Paper published on a simulator for training clinical prostate exams
February 26, 2009

Greg Gerling, Sarah Rigsbee, Reba Childress, and Marcus Martin published their research titled The Design and Evaluation of a Computerized and Physical Simulator for Training Clinical Prostate Exams in IEEE Transactions on Systems, Man, and Cybernetics – Part A: Systems and Humans.

Cavalier Daily Article: New Simulator Provides Unique Practice
January 27th, 2009

"An ongoing collaboration involving the University's Nursing, Medicine and Engineering schools has resulted in the creation of a simulator designed to help fight prostate cancer.  The simulator, known as the Virginia Prostate Exam Simulator, is a human patient simulator created by professors, undergraduate students and graduate students that is designed to help teach students how to effectively detect prostate cancer."

Click here to view the entire Cavalier Daily article on the prostate cancer simulator designed by our team.

NBC 29 Interview: Simulator Helps UVA Doctors Detect Cancer
 January 26th, 2009

"The University of Virginia is home to a one of a kind, high-tech teaching tool training doctors and nurses to diagnose prostate cancer.  

The Virginia Prostate Examination Simulation (VPES) uses a prostate made of silicone full of tiny water balloons that act as tumors.  Sensors tell with the student finds a tumor, allowing professors to give instant feedback to students giving the exam.  

Doctors say the simulations are vital to help rising medical professionals save lives in the future."

Click here to view the entire NBC 29 interview on the prostate cancer simulator designed by our team.  

Two papers presented at AMIA conference
November 10, 2008

Daine Lesniak and Michael Cary presented two papers at the AMIA Conference: An Engineering Work Analysis to Patient Falls in the Nursing Domain (Michael Cary) and Modeling the Data Transformations Underlying Touch Sensation to Further Tactile Feedback in Neural Prosthesis (Daine Lesniak).

Journal paper accepted by IEEE SMC, Part A
October 24th, 2008

Rigsbee, S., Gerling, G.J., Moyer Childress, R. and Martin, M. L., "The Design and Evaluation of a Computerized Physical Simulator for Training Clinical Prostate Palpation Skills." (in press, IEEE Transactions on Systems, Man, Cybernetics, Part A)

Six students participated at Virginia Tech HFES Student Conference
October 15th, 2008

Daine Lesniak, Miki Wang, Elmer Kim, Angela Lee, Isabelle Rivest and Bill Carson participated at the Virginia Tech Human Factors and Ergonomics Society Student Conference in Blacksburg, Virginia.  

Miki Wang presents paper at HFES conference in NYC
September 25th, 2008

Miki Wang presented a paper on the characterization of finger palpation.
Wang, M., Gerling, G.J., Moyer Childress, R., and Martin, M.L., "Characterizing Finger Palpation in the Detection of Prostate Cancers and Abnormalities" (Human Factors and Ergonomics Society, 2008, New York City, NY).

Gerling gives talk at Department of Industrial and Systems Engineering (ISE) at the University of Buffalo
September 15, 2008

Charlottesville Community Health Fair
July 26th, 2008

Greg Gerling participated in the Charlottesville Community Health Fair on Saturday along with graduate students Miki Wang and Leigh Baumgart.

Lesniak presents work at National Library of Medicine
July 8th, 2008

Daine Lesniak presented work "Modeling the Data Transformations Underlying Touch Sensation to Further Tactile Feedback in Neural Prosthesis" at the National Library of Medicine Informatics Training Conference in Bethesda, Maryland.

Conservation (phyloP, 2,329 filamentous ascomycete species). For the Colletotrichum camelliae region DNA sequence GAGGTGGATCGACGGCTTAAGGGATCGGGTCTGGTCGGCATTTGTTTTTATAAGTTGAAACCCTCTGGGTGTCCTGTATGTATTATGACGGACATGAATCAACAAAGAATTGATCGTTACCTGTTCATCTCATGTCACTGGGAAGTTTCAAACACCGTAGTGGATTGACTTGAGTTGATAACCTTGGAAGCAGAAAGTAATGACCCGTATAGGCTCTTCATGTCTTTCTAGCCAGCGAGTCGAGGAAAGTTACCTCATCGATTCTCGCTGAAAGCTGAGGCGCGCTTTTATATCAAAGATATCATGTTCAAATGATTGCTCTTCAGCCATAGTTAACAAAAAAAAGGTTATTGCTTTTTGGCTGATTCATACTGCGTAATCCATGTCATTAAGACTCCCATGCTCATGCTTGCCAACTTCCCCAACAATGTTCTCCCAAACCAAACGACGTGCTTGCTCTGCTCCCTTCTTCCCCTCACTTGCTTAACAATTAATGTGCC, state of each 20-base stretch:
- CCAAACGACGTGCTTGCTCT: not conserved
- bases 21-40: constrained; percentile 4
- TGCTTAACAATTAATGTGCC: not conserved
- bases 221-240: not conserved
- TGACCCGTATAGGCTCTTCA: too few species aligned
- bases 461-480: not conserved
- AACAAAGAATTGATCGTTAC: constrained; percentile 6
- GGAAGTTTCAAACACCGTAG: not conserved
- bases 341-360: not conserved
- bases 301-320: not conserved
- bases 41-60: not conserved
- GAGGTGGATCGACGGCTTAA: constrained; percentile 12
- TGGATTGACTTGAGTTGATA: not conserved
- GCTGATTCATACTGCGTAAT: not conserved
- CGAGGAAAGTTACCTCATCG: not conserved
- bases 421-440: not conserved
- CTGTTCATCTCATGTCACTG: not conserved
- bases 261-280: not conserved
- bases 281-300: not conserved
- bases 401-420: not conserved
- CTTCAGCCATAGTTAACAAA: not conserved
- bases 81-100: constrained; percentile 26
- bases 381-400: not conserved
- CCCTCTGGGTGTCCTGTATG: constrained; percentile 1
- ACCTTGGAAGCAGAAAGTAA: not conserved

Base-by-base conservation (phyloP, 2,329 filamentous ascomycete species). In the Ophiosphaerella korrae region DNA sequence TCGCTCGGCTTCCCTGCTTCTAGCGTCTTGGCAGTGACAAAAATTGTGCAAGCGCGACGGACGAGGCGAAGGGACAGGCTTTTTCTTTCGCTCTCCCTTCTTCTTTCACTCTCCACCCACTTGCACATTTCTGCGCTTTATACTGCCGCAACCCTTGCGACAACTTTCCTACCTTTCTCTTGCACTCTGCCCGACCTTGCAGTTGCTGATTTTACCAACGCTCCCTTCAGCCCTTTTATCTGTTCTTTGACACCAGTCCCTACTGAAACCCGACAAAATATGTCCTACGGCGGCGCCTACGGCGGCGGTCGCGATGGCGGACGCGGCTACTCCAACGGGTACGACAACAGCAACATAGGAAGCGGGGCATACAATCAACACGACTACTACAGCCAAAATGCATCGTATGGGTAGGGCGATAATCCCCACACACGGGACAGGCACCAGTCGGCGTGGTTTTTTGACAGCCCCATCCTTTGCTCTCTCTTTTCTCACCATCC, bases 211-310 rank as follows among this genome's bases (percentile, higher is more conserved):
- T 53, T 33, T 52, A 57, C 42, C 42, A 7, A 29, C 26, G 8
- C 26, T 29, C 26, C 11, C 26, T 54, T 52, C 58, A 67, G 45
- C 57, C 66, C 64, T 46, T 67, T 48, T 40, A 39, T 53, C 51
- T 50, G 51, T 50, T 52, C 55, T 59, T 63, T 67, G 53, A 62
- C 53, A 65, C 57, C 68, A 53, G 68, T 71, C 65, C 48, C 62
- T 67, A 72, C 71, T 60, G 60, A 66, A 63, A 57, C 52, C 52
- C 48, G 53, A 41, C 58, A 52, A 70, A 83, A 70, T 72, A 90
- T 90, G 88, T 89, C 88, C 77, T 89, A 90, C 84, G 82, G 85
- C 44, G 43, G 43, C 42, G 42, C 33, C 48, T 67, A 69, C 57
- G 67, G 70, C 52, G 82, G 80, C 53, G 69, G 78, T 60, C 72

UVa Today story on Michael Cary
May 21st, 2008

Michael Cary is working with Greg Gerling on a project under the National Library of Medicine diversity award to apply systems engineering to analyze the  nursing problem of patient falls.

Click here to read the entire UVa Today article on Michael Cary.

Invited Presentation at UVa Medical School
April 24th, 2008

Marcus Martin, Greg Gerling, Reba Childress, Ninghuan Wang, Sarah Risgbee, Isabelle Rivest, and Angela Lee presented at the UVa Medical School on A Physical Simulator for Training Clinical Palpation Skills in Exams of the Prostate Gland, Clinical Connections Session 

Invited Talk at Old Dominion University
February 29th, 2008

Greg Gerling spoke at Old Dominion University on Neural Prosthetic Touch and Simulation for Medical/Surgical Tasks.

Grant from DARPA received
February 29, 2008

Greg Gerling receives a grant from DARPA entitled "Enabling the Sense of Touch: Mimicking Responses from Single-Receptors and Optimizing Populations."

Dr. Gregory Gerling , PI, and Dr. Ellen Lumpkin (Baylor School of Medicine, Houston, Texas), Co -I, receive notice of award from DARPA for their proposal, "Enabling the Sense of Touch: Mimicking Responses from Single-Receptors and Optimizing Populations." Graduate students, Daine Lesniak and Matt Wagner, in particular, contributed.  The grant is for approximately $500,000 and will run for two years starting in June 2008.

Receive grant for prostate cancer simulation work
November 9, 2007

Greg Gerling, PI, along with Dr. Reba Childress (Nursing) and Dr. Marcus Martin (Emergency Medicine) receive notice of award from the Congressional Directed Medical Research Program for their proposal "The Development of Prostate Palpation Skills through Simulations Training may Impact Early Detection of Prostate Abnormalities and Early Management." The grant is for approximately $391,000 and will run for three years starting in May 2008.

Article published in IMPACT on Gerling 
Fall 2007

An article was published in IMPACT (UVA Engineering) on Greg Gerling and his lab.  The story included a photo of Greg Gerling and a feature on graduate student Daine Lesniak.

Click here to view the entire IMPACT article on the intersection of people and computers.

Invited Talk at Navy Research Labs in Washington, D.C.
September 24, 2007

Greg Gerling spoke at the Navy Research Lab in Washington, D.C. on Neural Prosthetic Touch and Simulation for Medical/Surgical Tasks.

Granted provisional patent for computerized and physical simulator

Greg Gerling 
along with Marcus Martin (Emergency Medicine) and Reba Childress (Nursing) were granted a provisional patent through the University of Virginia with the U.S. Patent Office for their computerized and physical simulator for training clinical prostate palpation skills.